Another plot line will involve Steerforth when he seduces David's childhood friend, Emily, and her uncle, Dan Peggotty (Lionel Barrymore) will search for her.

There's a lot of plot here, and much of the book is left out, but the cuts are judicious. I imagine a multi-episode miniseries covers everything, but Cukor keeps the pace brisk and the dialogue is rich.

Dickens is best known to modern audiences for his characters. We may not remember the plots of the books, but we remember characters like Fagin, The Artful Dodger, Mrs. Havisham, Madame Defarge, Ebenezer Scrooge, etc. David Copperfield has a number of vivid characters, but most notably Betsey Trotwood and Mr. Micawber, and both are given the appropriately larger than life performances they need. Oliver, a character actress of some renown but not great beauty, once answered why she played so many comedic roles with, "With a horse's face, what else could I play?"

The film is buoyed by Fields, though. He is able to play his usual persona without departing from the text, as if Dickens had anticipated him. Originally, the part was to have been played by Charles Laughton, who withdrew. Fields couldn't really do an English accent, so he did his usual drawl and it worked just fine. He was not allowed to ad lib, but the verbosity of the language suits him. For example, as he his arrested for debt: "Copperfield, you perceive before you, the shattered fragments of a temple once call Man. The blossom is blighted. The leaf is withered. The God of Day goes down upon the dreary scene. In short, I am forever floored."

Micawber is an optimist who never allows himself to get too down, and sees promise on the horizon. His worldview is summed up in a way that I think works for all of us: "Annual income, 20 pounds, annual expenditure 19 pounds, result: happiness. Annual income 20 pounds, annual expenditure, 21 pounds, result: misery."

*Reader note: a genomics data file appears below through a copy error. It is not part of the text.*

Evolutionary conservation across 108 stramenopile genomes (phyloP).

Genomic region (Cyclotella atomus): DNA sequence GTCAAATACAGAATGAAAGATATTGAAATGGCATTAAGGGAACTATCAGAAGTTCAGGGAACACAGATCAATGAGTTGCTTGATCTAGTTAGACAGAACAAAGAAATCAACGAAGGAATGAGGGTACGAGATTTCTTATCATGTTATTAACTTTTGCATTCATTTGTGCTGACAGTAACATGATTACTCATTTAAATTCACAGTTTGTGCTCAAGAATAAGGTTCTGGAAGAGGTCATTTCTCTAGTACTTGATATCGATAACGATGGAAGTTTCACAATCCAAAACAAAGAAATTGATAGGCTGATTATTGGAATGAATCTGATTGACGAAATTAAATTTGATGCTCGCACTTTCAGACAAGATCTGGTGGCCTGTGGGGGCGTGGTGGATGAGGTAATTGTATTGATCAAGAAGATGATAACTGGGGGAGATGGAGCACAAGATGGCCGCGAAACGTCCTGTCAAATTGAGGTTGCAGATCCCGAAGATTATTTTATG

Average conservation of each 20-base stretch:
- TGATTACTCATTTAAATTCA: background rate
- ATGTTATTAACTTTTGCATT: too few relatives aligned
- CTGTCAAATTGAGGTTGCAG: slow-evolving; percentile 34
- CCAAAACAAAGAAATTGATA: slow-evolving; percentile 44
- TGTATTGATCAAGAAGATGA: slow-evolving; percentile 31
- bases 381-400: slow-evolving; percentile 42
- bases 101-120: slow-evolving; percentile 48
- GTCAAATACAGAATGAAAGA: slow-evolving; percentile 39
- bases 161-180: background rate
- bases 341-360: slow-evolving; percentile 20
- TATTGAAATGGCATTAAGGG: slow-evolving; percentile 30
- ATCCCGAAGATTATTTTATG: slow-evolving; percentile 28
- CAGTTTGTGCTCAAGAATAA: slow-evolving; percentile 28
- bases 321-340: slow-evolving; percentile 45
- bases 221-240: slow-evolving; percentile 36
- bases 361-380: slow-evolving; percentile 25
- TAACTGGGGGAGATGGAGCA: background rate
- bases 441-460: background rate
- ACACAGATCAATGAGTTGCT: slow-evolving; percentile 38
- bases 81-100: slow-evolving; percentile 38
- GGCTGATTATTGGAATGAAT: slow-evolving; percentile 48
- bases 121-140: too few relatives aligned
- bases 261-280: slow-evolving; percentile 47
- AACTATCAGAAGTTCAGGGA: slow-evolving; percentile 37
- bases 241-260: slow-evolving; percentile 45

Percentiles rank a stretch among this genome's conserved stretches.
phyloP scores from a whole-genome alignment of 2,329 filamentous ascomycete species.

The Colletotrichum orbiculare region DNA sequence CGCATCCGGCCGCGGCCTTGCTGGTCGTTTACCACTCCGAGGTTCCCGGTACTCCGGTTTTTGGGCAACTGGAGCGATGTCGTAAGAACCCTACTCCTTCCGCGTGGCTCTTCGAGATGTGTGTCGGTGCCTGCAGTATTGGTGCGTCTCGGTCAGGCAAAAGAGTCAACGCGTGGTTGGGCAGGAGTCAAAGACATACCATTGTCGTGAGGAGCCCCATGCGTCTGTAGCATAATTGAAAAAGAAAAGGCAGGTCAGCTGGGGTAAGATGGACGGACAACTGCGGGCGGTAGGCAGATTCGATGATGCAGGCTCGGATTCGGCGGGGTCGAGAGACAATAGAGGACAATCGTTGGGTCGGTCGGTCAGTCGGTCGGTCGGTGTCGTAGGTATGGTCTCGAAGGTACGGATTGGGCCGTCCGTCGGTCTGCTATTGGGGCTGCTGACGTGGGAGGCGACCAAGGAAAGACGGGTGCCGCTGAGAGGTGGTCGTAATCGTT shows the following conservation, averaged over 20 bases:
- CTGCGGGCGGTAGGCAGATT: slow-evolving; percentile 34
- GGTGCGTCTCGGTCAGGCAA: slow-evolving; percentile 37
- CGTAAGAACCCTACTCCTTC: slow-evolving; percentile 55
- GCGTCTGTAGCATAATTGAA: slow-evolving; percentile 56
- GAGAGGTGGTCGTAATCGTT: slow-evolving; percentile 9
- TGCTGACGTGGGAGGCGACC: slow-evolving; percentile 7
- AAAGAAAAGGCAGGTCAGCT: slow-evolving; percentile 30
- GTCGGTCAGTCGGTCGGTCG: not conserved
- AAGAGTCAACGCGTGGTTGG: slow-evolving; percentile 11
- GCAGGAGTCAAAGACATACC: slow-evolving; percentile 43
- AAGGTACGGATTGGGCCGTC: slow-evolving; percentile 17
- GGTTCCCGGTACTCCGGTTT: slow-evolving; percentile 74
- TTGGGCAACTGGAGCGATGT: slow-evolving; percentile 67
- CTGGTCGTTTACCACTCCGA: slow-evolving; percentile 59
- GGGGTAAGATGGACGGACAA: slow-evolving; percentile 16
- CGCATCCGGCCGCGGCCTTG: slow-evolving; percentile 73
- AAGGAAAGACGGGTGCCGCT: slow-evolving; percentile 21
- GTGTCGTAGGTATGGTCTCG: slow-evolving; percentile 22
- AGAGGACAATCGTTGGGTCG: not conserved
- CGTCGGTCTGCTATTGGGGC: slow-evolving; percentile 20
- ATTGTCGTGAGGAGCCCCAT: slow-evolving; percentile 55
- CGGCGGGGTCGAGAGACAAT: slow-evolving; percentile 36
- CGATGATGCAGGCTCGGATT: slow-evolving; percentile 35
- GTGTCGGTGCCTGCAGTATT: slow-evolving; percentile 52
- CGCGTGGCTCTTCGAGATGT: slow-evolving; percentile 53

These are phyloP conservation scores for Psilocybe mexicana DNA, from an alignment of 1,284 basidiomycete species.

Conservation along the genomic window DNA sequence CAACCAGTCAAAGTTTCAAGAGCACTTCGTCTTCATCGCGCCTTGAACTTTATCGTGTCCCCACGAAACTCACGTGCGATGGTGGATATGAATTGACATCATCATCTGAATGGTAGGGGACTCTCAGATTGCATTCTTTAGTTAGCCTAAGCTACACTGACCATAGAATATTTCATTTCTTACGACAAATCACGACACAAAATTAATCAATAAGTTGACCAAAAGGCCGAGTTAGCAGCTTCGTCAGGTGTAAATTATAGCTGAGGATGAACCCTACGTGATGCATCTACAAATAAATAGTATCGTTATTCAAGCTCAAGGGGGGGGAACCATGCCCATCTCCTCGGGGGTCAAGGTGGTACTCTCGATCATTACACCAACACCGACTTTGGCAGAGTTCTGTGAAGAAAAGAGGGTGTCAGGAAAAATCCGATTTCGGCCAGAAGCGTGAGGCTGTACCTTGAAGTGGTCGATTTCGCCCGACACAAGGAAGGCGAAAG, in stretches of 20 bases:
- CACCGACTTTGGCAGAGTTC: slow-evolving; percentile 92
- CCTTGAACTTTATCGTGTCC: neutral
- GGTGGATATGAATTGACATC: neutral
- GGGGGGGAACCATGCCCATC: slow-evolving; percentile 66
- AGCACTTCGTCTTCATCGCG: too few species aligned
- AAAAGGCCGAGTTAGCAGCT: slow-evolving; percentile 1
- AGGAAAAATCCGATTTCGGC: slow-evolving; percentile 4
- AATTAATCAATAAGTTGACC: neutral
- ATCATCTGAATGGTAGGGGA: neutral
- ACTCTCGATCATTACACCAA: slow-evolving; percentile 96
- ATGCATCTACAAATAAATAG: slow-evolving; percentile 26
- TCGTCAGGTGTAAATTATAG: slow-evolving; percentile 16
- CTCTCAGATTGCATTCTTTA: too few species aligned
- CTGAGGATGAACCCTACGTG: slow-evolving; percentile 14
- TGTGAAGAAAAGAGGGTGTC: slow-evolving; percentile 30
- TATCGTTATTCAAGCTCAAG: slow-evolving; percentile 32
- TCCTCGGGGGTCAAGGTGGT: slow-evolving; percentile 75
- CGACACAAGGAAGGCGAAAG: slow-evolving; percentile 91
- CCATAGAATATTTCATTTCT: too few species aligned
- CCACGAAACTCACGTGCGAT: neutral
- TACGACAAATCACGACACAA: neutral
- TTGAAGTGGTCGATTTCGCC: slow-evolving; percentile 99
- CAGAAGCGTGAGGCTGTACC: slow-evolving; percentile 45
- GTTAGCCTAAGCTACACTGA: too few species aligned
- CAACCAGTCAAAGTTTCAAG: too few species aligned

Thursday, March 22, 2012

The Godfather

Forty years ago this month The Godfather was released. It had been delayed from a 1971 release, accounting for the unusual opening date (but back then there was less strategy in releasing films for optimal box office). Based on a best-selling book by Mario Puzo, the film quickly became a sensation. I remember a Bob Hope joke at the time: "I was in line for The Godfather and turned to the guy next to me and said, "This is a very long line," and the guy said, "I know, and I'm Marlon Brando."

The film became the highest-grossing film of all time up to that time, but, as the lore suggests, this was not a foregone conclusion. There is considerable material to read and see about how Francis Ford Coppola, the Young Turk hired to translate the material into a film, was almost fired. Coppola had directed four features before this massive one, the most prominent the musical Finian's Rainbow.